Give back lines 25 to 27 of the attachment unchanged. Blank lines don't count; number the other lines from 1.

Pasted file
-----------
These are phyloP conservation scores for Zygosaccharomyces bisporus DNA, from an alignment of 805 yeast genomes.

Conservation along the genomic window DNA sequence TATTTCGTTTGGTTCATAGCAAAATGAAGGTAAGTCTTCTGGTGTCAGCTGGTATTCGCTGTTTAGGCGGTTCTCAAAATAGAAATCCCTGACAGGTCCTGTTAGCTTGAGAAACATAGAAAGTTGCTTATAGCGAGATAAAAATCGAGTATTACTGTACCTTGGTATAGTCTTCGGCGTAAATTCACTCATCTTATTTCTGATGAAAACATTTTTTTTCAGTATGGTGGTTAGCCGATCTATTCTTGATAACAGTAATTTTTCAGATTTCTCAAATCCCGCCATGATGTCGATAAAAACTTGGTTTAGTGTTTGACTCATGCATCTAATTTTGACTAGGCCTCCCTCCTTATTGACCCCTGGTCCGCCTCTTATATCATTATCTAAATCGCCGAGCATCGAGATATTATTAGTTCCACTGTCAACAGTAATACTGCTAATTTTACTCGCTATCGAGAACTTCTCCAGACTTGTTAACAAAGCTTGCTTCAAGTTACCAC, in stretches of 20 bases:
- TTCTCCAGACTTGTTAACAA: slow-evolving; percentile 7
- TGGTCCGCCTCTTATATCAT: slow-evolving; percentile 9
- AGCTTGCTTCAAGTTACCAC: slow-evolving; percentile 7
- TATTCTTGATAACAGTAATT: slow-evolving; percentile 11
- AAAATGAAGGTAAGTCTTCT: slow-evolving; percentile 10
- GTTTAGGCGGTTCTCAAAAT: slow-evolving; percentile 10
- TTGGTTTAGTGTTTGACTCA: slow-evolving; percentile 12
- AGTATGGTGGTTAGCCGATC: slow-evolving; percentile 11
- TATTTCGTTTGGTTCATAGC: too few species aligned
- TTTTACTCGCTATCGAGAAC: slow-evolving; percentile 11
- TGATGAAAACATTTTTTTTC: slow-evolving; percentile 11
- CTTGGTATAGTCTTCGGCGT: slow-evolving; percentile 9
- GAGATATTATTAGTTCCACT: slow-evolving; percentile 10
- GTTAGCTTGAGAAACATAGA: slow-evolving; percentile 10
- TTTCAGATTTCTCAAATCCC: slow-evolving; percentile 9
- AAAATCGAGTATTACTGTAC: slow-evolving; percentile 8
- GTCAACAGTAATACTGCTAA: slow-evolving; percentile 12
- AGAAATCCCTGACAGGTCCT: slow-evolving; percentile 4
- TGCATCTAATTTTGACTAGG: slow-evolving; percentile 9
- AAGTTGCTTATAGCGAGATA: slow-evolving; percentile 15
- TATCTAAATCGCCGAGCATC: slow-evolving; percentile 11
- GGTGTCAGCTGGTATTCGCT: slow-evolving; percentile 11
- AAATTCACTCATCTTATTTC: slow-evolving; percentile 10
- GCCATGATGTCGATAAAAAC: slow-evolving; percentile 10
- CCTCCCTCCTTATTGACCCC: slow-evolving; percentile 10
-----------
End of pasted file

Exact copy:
- AAATTCACTCATCTTATTTC: slow-evolving; percentile 10
- GCCATGATGTCGATAAAAAC: slow-evolving; percentile 10
- CCTCCCTCCTTATTGACCCC: slow-evolving; percentile 10